Home plate

It’s time to shrink home plate, apparently

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I don’t think so, but what do I know? Someone no less well-known and respected than Frank Deford feels differently, however:

It’s time to make home plate smaller. I know: That’s heresy; that’s sacrilegious. But there are simply too many strikeouts in baseball now, and that hurts the game, because if the ball isn’t in play, it’s boring . . .That’s too broad for the pitchers today, especially when so many strikes are on the corners, or even “on the black,” the small fringe that frames the plate. If you cut, say, an inch and a half off each side, pitchers would have a 14-inch target. Batters would have a more reasonable chance to try to connect. They’d swing more, put more balls in play. It’d be more fun, a better game both to play and to watch.

He explains it more in the audio version, to which you can listen at the link. Somehow he doesn’t acknowledge that making the plate smaller would lead to more walks which also don’t have the ball in play, but never mind that.

Never mind it because Deford knows better and this is not to be taken seriously. Evidence that he knows better is contained in his own essay, as he notes that, in the past, offense and pitching have fluctuated historically. That baseball has, in the past, made rules changes such as lowering the mound or — though they don’t admit it — juicing the ball in order to juice offense. There are ways to deal with this if baseball wanted to that fall short of shrinking the plate, and if baseball chose to do something they’d do any number of them before shrinking the plate. And, really, they’ll probably do nothing because this is just cyclical stuff the sort of which has always happened in baseball.

But Deford is getting my attention with this and now yours, so it’s not worthless. And he has given me a blueprint for my next essay about how we should legalize steroids in order to cut down on the strikeouts. Maybe that’s controversial, but it’s far less of a radical change than shrinking the plate. I mean, heck, we had such an environment a mere decade or two ago and baseball survived. Even thrived!

Honestly. It’s the more conservative approach to the problem.

Yordano Ventura exits game with back tightness

DETROIT, MI - SEPTEMBER 24: Yordano Ventura #30 of the Kansas City Royals pitches against the Detroit Tigers during the first inning at Comerica Park on September 24, 2016 in Detroit, Michigan. (Photo by Duane Burleson/Getty Images)
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Royals’ right-hander Yordano Ventura was pulled in the fifth inning of Saturday’s matinee against the Tigers with an apparent injury. After throwing four pitches to start the fifth and serving up a Justin Upton double, Ventura was visited on the mound by head trainer Nick Kenney. Per Rustin Dodd of the Kansas City Star, he’s day-to-day with back spasms and lower back tightness.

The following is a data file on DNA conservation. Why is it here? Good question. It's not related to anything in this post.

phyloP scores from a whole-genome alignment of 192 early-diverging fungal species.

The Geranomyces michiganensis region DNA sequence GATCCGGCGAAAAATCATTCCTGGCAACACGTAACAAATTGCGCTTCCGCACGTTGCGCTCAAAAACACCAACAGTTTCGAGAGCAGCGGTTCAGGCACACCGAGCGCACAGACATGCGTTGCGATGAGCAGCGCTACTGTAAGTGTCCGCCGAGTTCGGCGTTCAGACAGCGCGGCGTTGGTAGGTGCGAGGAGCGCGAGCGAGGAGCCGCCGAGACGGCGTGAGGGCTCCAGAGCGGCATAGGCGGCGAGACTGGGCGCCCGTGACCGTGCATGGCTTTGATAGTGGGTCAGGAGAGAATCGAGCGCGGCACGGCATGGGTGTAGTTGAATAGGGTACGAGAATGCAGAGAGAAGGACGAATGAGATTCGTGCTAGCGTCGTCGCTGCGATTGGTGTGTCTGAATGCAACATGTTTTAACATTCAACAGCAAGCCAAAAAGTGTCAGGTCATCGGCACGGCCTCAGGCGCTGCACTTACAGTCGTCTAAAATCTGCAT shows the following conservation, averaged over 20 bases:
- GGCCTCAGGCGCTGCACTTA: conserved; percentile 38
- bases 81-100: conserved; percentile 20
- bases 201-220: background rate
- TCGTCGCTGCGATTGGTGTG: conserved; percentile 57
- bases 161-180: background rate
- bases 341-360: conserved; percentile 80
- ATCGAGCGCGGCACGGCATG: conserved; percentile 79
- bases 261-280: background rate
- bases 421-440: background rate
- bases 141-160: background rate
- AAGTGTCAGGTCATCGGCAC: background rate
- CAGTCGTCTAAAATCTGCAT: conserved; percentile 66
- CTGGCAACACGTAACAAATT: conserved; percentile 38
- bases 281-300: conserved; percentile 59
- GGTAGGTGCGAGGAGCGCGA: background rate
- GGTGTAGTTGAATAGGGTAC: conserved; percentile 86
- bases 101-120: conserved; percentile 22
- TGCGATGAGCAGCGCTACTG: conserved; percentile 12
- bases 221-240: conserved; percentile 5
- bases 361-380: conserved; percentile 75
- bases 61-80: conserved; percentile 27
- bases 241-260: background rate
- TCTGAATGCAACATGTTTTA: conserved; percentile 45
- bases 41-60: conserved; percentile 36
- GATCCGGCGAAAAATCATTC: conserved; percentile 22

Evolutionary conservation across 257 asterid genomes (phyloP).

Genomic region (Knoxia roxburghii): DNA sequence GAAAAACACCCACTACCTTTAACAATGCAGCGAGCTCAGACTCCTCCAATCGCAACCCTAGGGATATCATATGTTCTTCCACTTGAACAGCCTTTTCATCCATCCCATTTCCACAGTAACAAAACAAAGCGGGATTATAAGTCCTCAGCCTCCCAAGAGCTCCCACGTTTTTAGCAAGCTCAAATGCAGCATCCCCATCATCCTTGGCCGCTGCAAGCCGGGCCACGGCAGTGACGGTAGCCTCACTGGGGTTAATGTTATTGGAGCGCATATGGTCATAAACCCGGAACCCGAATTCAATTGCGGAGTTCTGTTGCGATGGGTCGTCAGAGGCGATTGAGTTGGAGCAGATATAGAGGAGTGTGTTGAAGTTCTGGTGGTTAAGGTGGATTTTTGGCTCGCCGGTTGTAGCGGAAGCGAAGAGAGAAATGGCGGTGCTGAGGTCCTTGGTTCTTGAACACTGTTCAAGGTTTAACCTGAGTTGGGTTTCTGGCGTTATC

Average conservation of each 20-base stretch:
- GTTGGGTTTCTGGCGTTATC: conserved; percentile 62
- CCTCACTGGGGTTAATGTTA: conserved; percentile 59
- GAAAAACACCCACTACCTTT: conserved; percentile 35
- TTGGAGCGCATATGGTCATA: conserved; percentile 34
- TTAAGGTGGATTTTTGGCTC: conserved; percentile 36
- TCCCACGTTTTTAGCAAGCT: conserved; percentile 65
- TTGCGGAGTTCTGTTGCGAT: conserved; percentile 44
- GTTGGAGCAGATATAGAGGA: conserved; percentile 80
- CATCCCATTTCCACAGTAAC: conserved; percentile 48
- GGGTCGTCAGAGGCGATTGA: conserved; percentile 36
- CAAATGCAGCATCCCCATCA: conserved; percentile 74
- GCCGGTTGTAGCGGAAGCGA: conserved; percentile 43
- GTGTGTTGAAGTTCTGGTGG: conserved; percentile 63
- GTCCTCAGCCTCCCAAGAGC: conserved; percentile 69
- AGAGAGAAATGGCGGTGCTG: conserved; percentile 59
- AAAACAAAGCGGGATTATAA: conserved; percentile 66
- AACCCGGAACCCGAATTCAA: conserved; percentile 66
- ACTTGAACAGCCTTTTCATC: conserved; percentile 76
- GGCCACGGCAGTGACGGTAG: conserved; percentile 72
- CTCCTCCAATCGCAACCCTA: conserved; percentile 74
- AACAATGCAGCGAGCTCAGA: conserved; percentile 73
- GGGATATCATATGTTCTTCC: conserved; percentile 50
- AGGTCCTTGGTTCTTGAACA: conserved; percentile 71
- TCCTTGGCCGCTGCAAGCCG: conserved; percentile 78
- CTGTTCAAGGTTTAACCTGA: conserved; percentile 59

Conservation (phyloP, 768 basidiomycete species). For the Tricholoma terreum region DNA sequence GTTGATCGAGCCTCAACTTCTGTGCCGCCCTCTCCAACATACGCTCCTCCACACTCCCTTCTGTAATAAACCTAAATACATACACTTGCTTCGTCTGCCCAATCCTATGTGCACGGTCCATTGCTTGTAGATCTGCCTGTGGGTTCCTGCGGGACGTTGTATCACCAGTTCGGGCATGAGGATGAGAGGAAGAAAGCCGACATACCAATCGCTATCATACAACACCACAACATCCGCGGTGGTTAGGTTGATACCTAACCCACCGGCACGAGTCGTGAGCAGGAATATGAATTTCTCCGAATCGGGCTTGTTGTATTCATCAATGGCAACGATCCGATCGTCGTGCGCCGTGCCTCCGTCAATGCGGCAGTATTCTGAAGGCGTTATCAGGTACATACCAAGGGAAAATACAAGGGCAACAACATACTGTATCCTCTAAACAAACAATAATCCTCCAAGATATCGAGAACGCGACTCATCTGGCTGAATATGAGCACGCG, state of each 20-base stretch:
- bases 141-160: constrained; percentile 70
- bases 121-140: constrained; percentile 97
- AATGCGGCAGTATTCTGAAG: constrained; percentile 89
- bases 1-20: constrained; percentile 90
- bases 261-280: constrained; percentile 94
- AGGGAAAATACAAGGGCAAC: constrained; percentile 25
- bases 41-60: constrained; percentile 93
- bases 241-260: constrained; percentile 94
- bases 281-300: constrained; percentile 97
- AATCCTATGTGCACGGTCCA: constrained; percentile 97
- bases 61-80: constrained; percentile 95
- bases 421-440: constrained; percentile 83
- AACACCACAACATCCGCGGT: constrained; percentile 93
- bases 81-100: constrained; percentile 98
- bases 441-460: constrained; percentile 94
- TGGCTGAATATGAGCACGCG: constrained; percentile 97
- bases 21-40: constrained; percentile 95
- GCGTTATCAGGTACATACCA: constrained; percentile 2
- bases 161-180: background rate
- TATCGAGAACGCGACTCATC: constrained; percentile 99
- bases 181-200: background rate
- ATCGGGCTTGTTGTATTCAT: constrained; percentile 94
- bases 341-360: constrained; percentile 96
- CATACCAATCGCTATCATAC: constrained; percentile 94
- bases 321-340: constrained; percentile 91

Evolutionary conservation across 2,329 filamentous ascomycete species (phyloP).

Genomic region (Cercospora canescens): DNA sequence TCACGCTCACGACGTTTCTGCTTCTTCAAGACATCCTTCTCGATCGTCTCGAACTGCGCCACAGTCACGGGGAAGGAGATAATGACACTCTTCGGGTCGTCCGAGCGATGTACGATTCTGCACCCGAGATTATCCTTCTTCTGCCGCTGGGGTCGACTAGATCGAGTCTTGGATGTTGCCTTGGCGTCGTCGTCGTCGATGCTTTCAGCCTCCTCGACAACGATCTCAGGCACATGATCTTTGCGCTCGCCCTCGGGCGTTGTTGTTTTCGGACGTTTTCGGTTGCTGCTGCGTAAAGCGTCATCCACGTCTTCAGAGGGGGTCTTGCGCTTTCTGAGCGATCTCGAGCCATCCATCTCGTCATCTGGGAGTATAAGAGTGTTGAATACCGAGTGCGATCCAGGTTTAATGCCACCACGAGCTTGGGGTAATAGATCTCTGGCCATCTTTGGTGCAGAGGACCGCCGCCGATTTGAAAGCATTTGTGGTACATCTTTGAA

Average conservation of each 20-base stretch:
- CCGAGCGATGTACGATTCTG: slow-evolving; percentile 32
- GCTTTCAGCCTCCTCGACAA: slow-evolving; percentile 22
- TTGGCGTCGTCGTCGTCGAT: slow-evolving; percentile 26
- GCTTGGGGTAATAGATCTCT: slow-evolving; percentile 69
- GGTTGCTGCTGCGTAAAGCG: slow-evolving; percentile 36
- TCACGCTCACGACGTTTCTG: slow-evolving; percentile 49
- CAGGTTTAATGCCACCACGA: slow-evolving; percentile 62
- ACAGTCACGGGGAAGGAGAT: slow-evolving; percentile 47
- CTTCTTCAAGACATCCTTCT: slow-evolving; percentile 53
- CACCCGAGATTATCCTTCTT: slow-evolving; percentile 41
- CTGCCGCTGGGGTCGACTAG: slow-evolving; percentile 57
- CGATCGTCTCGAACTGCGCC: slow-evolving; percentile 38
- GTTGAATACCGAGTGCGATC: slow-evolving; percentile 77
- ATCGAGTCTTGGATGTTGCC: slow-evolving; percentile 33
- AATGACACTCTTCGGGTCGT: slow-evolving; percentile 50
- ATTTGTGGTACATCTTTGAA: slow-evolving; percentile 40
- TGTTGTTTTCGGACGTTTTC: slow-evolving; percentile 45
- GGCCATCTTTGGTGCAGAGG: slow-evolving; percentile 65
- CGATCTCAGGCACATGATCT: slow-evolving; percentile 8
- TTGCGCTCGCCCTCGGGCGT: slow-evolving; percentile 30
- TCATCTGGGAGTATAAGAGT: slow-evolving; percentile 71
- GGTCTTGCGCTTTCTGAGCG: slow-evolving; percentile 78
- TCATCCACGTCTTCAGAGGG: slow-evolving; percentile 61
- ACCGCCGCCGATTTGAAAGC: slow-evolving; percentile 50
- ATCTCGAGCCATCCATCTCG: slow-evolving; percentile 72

It’s just another bump in the road for the defending champions, who currently sit 6.5 games back of a postseason spot with seven left to play. Through 176 innings in 2016, Ventura posted a 4.35 ERA and 1.2 fWAR, a considerable downgrade from the 4.08 ERA and 2.7 fWAR he contributed during last season’s championship year despite a moderate bounce-back in the second half.

Prior to his early exit from Saturday’s game, Ventura went four innings for the Royals, giving up three runs on 10 hits and two walks and striking out six of 24 batters faced.

Cubs are seeking a court order against unlicensed vendors

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If you’re looking to rep the red and royal blue this October, you best get your gear inside the ballpark. According to Lauren Zumbach of the Chicago Tribune, the Cubs have sought a court order that would allow them to seize unauthorized merchandise being hawked outside of Wrigley Field. That includes shirts with taglines like “Just One Before I Die” and apparel depicting a blue flag with a white “W.”

[The Cubs] received a trademark for “W” flags, but a trademark for use on apparel is pending. Deeming a letter of the alphabet worthy of a trademark might seem like a stretch, but around Wrigley, everyone knows what that particular W in that particular color combination means, [intellectual property attorney Douglas Masters] said.

While seven vendors have been named in the suit, the Cubs have a list of 30 more whom they suspect of trademark infringement, including retailers who primarily operate online.

Back in 2013, the Cubs ran into a similar issue when a fan dressed as alternative mascot Billy the Cub and made multiple appearances on game days outside the park. After six years in the role, Billy the Cub was ordered to cease and desist his ballpark activities by the team.

This time, however, Billy’s tip jar pales in comparison to the revenue unauthorized sellers stand to reap over the next two months. With the playoffs just around the corner and playoff merchandise sales in full swing, quashing the competition (both on the field and off) will be top priority in weeks to come.

The club’s full complaint can be found here.